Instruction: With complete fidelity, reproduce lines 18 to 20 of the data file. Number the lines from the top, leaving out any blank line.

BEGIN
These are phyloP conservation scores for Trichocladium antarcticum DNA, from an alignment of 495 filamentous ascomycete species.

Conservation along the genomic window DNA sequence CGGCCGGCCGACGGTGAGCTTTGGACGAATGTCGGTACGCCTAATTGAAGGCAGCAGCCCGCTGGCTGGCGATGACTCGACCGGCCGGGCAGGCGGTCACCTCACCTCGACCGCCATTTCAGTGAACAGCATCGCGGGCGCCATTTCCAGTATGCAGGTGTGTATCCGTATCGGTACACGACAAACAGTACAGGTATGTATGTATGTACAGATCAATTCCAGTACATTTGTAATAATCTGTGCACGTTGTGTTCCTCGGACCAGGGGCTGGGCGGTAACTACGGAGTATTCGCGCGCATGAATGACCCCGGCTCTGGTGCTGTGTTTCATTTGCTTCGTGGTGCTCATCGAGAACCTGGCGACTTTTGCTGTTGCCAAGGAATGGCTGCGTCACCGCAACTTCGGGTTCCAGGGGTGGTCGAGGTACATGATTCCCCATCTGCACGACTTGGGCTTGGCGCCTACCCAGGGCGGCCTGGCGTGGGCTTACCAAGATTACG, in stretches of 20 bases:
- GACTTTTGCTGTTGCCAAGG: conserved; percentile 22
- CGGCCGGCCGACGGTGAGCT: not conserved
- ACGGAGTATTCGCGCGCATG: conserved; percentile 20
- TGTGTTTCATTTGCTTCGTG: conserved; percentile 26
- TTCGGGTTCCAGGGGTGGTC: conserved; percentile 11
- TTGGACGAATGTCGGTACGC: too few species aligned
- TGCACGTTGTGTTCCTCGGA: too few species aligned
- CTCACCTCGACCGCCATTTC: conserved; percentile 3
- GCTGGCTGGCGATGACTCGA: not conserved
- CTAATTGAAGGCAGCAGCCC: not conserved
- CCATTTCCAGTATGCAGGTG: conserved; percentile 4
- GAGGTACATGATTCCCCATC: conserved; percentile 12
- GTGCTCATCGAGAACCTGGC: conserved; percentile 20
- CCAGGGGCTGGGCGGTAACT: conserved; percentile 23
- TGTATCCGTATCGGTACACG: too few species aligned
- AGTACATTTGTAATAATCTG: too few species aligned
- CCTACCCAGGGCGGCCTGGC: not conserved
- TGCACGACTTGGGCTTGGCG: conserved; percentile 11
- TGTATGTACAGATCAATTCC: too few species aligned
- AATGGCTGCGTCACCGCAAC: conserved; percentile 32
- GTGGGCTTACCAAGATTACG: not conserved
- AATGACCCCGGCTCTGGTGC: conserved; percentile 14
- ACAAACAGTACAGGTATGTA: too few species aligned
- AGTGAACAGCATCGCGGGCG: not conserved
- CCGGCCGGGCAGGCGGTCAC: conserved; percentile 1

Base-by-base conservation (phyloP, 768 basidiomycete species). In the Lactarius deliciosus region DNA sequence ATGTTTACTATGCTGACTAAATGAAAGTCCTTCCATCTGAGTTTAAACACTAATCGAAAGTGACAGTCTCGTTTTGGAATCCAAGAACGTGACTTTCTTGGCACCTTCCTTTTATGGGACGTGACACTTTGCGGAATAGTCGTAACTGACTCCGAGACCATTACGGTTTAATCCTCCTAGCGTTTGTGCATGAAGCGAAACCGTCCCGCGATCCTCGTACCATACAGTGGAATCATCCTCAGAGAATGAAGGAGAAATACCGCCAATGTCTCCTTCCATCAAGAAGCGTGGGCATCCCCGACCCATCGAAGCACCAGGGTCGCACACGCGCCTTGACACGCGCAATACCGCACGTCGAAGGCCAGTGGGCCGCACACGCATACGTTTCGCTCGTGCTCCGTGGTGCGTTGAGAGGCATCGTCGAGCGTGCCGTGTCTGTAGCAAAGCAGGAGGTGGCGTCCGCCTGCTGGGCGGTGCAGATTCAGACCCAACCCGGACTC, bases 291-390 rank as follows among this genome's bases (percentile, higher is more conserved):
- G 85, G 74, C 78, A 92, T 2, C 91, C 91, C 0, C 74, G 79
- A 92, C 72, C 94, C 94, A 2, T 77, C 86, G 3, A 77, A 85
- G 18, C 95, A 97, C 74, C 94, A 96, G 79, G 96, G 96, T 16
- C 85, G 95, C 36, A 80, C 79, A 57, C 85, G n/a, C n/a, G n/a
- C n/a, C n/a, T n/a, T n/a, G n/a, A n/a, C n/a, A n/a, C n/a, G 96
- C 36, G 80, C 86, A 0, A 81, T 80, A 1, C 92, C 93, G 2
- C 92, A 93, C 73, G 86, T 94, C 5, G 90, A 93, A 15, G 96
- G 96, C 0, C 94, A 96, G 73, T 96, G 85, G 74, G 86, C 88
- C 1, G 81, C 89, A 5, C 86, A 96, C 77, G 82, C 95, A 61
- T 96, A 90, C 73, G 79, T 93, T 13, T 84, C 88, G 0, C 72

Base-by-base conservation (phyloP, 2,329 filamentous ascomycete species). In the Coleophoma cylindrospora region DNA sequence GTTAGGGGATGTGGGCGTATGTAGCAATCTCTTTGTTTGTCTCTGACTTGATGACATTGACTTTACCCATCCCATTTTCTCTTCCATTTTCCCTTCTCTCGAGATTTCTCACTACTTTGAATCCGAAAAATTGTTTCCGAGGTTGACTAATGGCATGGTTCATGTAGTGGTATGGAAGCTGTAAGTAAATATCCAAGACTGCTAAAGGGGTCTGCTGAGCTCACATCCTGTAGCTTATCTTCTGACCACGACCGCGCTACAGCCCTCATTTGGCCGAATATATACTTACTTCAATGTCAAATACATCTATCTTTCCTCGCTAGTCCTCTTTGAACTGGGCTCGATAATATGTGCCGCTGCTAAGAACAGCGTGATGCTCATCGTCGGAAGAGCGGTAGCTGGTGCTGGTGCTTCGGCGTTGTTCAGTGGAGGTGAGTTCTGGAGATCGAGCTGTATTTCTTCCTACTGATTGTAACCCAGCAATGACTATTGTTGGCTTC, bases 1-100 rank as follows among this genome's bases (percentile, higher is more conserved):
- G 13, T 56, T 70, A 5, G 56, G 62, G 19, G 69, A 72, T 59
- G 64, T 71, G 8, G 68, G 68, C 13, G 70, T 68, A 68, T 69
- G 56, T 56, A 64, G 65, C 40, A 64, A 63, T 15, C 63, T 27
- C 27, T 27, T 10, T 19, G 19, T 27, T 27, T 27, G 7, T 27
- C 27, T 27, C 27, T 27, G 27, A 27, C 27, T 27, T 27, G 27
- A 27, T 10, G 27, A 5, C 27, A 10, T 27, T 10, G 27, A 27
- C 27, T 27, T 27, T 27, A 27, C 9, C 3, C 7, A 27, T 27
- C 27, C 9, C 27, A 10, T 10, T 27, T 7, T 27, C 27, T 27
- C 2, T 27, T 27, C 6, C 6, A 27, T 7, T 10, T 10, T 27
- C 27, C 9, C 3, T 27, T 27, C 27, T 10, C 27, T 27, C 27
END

- AGTACATTTGTAATAATCTG: too few species aligned
- CCTACCCAGGGCGGCCTGGC: not conserved
- TGCACGACTTGGGCTTGGCG: conserved; percentile 11